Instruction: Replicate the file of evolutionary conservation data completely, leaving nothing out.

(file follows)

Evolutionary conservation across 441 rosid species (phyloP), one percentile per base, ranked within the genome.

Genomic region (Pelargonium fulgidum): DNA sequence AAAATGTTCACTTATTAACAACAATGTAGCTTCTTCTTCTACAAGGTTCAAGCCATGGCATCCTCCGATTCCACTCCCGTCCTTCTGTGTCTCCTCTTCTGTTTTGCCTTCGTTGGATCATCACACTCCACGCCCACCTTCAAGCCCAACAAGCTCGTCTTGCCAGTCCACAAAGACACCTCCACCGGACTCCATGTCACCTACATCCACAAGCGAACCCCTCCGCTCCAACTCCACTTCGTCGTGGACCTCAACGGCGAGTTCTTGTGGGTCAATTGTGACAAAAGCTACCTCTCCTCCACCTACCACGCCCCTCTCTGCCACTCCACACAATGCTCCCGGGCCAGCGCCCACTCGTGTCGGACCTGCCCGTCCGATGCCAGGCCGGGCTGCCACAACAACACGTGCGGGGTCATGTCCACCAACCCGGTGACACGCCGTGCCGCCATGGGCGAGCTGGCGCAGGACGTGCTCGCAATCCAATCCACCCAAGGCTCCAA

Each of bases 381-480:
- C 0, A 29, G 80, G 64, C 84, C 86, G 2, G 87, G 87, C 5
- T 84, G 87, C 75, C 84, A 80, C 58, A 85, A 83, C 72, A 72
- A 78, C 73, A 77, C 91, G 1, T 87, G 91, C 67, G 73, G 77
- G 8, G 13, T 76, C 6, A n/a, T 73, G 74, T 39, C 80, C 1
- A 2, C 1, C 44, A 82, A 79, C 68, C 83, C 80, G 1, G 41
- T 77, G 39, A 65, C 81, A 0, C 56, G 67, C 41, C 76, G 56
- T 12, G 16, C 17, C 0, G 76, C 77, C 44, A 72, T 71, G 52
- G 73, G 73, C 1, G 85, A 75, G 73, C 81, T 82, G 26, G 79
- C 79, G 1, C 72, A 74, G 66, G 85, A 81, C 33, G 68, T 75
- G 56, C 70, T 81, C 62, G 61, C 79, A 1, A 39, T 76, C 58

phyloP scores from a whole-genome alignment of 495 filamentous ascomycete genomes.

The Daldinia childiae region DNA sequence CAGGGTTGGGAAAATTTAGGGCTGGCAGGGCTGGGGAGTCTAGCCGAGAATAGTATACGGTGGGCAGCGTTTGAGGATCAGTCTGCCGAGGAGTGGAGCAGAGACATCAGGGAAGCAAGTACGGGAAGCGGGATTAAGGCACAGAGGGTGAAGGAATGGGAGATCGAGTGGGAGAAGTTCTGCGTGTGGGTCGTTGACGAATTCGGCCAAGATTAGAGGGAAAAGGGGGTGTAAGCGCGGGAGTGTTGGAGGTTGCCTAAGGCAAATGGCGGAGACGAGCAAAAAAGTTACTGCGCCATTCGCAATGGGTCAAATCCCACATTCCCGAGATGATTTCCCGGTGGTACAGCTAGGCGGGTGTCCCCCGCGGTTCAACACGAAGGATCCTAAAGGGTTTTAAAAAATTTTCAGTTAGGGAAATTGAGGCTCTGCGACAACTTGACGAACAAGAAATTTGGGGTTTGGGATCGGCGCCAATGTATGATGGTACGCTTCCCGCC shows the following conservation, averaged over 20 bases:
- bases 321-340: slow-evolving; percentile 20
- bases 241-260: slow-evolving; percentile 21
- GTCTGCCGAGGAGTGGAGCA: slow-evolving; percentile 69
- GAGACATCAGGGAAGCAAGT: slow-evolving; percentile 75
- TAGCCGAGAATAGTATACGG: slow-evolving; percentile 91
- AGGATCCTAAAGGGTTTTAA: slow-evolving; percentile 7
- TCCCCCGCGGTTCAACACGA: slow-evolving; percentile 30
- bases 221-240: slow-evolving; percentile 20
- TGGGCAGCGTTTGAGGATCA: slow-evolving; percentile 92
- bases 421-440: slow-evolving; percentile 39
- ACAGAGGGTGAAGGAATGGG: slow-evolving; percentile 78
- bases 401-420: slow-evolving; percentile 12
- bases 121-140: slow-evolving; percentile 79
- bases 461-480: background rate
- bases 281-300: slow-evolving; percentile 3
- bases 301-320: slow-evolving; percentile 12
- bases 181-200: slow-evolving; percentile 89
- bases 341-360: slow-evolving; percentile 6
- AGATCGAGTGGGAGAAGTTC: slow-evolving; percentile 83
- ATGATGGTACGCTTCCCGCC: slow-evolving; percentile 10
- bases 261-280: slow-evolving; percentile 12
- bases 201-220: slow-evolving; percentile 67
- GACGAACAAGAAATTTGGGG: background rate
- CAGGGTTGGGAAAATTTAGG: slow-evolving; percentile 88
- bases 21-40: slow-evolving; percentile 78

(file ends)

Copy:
Evolutionary conservation across 441 rosid species (phyloP), one percentile per base, ranked within the genome.

Genomic region (Pelargonium fulgidum): DNA sequence AAAATGTTCACTTATTAACAACAATGTAGCTTCTTCTTCTACAAGGTTCAAGCCATGGCATCCTCCGATTCCACTCCCGTCCTTCTGTGTCTCCTCTTCTGTTTTGCCTTCGTTGGATCATCACACTCCACGCCCACCTTCAAGCCCAACAAGCTCGTCTTGCCAGTCCACAAAGACACCTCCACCGGACTCCATGTCACCTACATCCACAAGCGAACCCCTCCGCTCCAACTCCACTTCGTCGTGGACCTCAACGGCGAGTTCTTGTGGGTCAATTGTGACAAAAGCTACCTCTCCTCCACCTACCACGCCCCTCTCTGCCACTCCACACAATGCTCCCGGGCCAGCGCCCACTCGTGTCGGACCTGCCCGTCCGATGCCAGGCCGGGCTGCCACAACAACACGTGCGGGGTCATGTCCACCAACCCGGTGACACGCCGTGCCGCCATGGGCGAGCTGGCGCAGGACGTGCTCGCAATCCAATCCACCCAAGGCTCCAA

Each of bases 381-480:
- C 0, A 29, G 80, G 64, C 84, C 86, G 2, G 87, G 87, C 5
- T 84, G 87, C 75, C 84, A 80, C 58, A 85, A 83, C 72, A 72
- A 78, C 73, A 77, C 91, G 1, T 87, G 91, C 67, G 73, G 77
- G 8, G 13, T 76, C 6, A n/a, T 73, G 74, T 39, C 80, C 1
- A 2, C 1, C 44, A 82, A 79, C 68, C 83, C 80, G 1, G 41
- T 77, G 39, A 65, C 81, A 0, C 56, G 67, C 41, C 76, G 56
- T 12, G 16, C 17, C 0, G 76, C 77, C 44, A 72, T 71, G 52
- G 73, G 73, C 1, G 85, A 75, G 73, C 81, T 82, G 26, G 79
- C 79, G 1, C 72, A 74, G 66, G 85, A 81, C 33, G 68, T 75
- G 56, C 70, T 81, C 62, G 61, C 79, A 1, A 39, T 76, C 58

phyloP scores from a whole-genome alignment of 495 filamentous ascomycete genomes.

The Daldinia childiae region DNA sequence CAGGGTTGGGAAAATTTAGGGCTGGCAGGGCTGGGGAGTCTAGCCGAGAATAGTATACGGTGGGCAGCGTTTGAGGATCAGTCTGCCGAGGAGTGGAGCAGAGACATCAGGGAAGCAAGTACGGGAAGCGGGATTAAGGCACAGAGGGTGAAGGAATGGGAGATCGAGTGGGAGAAGTTCTGCGTGTGGGTCGTTGACGAATTCGGCCAAGATTAGAGGGAAAAGGGGGTGTAAGCGCGGGAGTGTTGGAGGTTGCCTAAGGCAAATGGCGGAGACGAGCAAAAAAGTTACTGCGCCATTCGCAATGGGTCAAATCCCACATTCCCGAGATGATTTCCCGGTGGTACAGCTAGGCGGGTGTCCCCCGCGGTTCAACACGAAGGATCCTAAAGGGTTTTAAAAAATTTTCAGTTAGGGAAATTGAGGCTCTGCGACAACTTGACGAACAAGAAATTTGGGGTTTGGGATCGGCGCCAATGTATGATGGTACGCTTCCCGCC shows the following conservation, averaged over 20 bases:
- bases 321-340: slow-evolving; percentile 20
- bases 241-260: slow-evolving; percentile 21
- GTCTGCCGAGGAGTGGAGCA: slow-evolving; percentile 69
- GAGACATCAGGGAAGCAAGT: slow-evolving; percentile 75
- TAGCCGAGAATAGTATACGG: slow-evolving; percentile 91
- AGGATCCTAAAGGGTTTTAA: slow-evolving; percentile 7
- TCCCCCGCGGTTCAACACGA: slow-evolving; percentile 30
- bases 221-240: slow-evolving; percentile 20
- TGGGCAGCGTTTGAGGATCA: slow-evolving; percentile 92
- bases 421-440: slow-evolving; percentile 39
- ACAGAGGGTGAAGGAATGGG: slow-evolving; percentile 78
- bases 401-420: slow-evolving; percentile 12
- bases 121-140: slow-evolving; percentile 79
- bases 461-480: background rate
- bases 281-300: slow-evolving; percentile 3
- bases 301-320: slow-evolving; percentile 12
- bases 181-200: slow-evolving; percentile 89
- bases 341-360: slow-evolving; percentile 6
- AGATCGAGTGGGAGAAGTTC: slow-evolving; percentile 83
- ATGATGGTACGCTTCCCGCC: slow-evolving; percentile 10
- bases 261-280: slow-evolving; percentile 12
- bases 201-220: slow-evolving; percentile 67
- GACGAACAAGAAATTTGGGG: background rate
- CAGGGTTGGGAAAATTTAGG: slow-evolving; percentile 88
- bases 21-40: slow-evolving; percentile 78